OCR Interpretation


The day book. (Chicago, Ill.) 1911-1917, January 27, 1913, Image 3

Image and text provided by University of Illinois at Urbana-Champaign Library, Urbana, IL

Persistent link: http://chroniclingamerica.loc.gov/lccn/sn83045487/1913-01-27/ed-1/seq-3/

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ing clothes made for starvation
wages.
Trade unionism, I now see
more clearly than ever, is an in
surance of society for the safety
of the rest of the community.
Trade unionists pay from their
slender wage the salary of men
who do the collective bargaining
that protects the rest of the com
munity. This social service is the united
effort of girl workers, Jewish and
Italian, feeling themselves
strangers in a strange land, for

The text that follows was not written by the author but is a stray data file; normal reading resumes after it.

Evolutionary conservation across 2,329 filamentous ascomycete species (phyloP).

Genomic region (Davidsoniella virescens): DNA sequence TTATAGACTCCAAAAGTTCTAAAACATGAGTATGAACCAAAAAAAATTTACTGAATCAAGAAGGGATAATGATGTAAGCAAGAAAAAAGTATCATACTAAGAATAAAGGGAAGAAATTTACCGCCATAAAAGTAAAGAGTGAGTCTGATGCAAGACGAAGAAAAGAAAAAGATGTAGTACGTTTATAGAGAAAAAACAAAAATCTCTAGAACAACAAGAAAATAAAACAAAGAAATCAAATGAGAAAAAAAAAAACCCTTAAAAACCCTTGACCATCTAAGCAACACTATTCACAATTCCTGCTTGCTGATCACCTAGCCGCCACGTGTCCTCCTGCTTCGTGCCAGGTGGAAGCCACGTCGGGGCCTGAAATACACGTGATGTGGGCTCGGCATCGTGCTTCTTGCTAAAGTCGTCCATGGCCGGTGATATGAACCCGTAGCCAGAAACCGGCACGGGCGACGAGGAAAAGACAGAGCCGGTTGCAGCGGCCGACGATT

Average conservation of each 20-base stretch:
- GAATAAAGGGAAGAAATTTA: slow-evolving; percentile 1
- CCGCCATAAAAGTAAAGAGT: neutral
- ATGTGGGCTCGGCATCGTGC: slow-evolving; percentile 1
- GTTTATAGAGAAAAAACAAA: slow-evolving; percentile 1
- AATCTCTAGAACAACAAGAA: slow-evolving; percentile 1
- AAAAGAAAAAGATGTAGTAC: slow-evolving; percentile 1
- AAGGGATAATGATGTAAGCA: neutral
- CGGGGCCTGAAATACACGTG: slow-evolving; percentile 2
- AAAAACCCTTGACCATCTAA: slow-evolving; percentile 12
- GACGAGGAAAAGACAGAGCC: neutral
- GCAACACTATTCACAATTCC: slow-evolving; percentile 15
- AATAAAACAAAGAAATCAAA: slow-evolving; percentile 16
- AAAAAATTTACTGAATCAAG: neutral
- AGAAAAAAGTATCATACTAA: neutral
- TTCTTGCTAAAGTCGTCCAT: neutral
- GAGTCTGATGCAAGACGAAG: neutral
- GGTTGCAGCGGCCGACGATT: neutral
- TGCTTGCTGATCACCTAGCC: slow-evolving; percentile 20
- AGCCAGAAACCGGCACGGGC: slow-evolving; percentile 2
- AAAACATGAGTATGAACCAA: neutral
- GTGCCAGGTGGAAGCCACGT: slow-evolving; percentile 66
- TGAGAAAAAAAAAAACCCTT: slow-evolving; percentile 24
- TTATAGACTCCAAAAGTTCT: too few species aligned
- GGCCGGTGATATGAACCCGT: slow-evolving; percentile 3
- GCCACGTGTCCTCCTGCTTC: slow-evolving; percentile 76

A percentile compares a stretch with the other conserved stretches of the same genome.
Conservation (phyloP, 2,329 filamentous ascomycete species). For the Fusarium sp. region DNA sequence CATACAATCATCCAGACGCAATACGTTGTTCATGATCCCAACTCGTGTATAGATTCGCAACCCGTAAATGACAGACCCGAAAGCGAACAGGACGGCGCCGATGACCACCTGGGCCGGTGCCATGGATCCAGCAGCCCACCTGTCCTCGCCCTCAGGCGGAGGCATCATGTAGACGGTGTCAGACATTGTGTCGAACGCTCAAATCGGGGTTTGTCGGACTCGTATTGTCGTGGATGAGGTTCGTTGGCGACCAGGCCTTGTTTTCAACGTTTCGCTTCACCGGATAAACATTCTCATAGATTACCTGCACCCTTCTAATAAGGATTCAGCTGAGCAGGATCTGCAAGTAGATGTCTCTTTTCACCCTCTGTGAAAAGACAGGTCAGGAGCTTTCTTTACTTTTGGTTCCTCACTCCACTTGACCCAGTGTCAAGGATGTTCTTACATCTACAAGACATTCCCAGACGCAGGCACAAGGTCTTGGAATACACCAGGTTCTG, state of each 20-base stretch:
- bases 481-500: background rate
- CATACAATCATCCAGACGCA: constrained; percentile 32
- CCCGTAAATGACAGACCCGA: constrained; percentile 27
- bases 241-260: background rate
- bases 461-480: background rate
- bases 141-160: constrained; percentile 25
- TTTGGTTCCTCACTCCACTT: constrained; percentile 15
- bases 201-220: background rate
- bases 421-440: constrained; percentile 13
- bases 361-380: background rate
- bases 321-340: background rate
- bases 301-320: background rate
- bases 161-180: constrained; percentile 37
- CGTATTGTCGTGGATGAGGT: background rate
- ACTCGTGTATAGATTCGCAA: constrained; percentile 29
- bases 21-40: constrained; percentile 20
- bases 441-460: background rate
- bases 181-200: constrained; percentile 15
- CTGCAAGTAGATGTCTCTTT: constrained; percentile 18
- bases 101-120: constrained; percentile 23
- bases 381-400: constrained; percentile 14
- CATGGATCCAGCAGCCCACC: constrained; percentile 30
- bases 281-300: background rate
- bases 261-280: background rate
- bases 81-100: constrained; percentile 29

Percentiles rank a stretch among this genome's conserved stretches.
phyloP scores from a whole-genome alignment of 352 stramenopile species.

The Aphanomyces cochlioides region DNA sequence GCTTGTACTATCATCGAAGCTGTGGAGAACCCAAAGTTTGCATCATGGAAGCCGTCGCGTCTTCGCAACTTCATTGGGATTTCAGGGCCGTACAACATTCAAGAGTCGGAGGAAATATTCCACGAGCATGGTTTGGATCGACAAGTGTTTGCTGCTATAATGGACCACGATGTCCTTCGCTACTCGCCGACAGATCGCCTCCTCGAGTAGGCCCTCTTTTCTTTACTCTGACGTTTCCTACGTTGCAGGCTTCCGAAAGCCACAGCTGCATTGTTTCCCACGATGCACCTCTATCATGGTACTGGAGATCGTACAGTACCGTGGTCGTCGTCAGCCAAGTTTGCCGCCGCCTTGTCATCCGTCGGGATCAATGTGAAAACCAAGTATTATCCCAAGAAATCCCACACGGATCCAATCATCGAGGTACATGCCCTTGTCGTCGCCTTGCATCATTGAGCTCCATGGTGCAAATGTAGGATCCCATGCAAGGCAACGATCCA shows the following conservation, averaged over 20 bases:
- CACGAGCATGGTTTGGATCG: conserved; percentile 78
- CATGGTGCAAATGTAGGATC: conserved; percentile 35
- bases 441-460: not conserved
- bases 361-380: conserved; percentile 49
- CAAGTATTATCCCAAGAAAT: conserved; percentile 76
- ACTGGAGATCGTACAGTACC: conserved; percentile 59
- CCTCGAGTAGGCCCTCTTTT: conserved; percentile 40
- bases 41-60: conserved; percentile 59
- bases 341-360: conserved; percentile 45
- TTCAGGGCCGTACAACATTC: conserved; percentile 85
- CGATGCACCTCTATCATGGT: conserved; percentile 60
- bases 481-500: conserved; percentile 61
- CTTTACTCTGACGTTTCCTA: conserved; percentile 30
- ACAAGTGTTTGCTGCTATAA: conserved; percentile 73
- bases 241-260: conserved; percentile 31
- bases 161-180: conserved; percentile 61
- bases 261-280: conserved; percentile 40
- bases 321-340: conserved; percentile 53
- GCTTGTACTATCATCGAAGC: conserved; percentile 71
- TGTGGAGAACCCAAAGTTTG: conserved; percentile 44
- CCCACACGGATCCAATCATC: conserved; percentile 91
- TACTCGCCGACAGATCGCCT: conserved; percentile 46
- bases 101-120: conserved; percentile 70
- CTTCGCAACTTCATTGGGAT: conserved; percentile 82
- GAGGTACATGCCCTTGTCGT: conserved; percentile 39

eign born, pitifully young, thou
sands of them here without rela
tives; girls whom pitiless bosses
have driven to realize that after
all, the workhouse is not so bad.
"Who wants to work for bread
and butter? We can get bread
and butter doing nothing on
Blackwell island!" cried one girl
at today's strike meeting.
Picket duty is recognized as
the first duty, the girl workers'
way of teaching their sisters that
intolerable conditions have pre
cipitated this industrial revolt
( A
U U 0..
Mary Boyle O'Reilly, from her last photograph.

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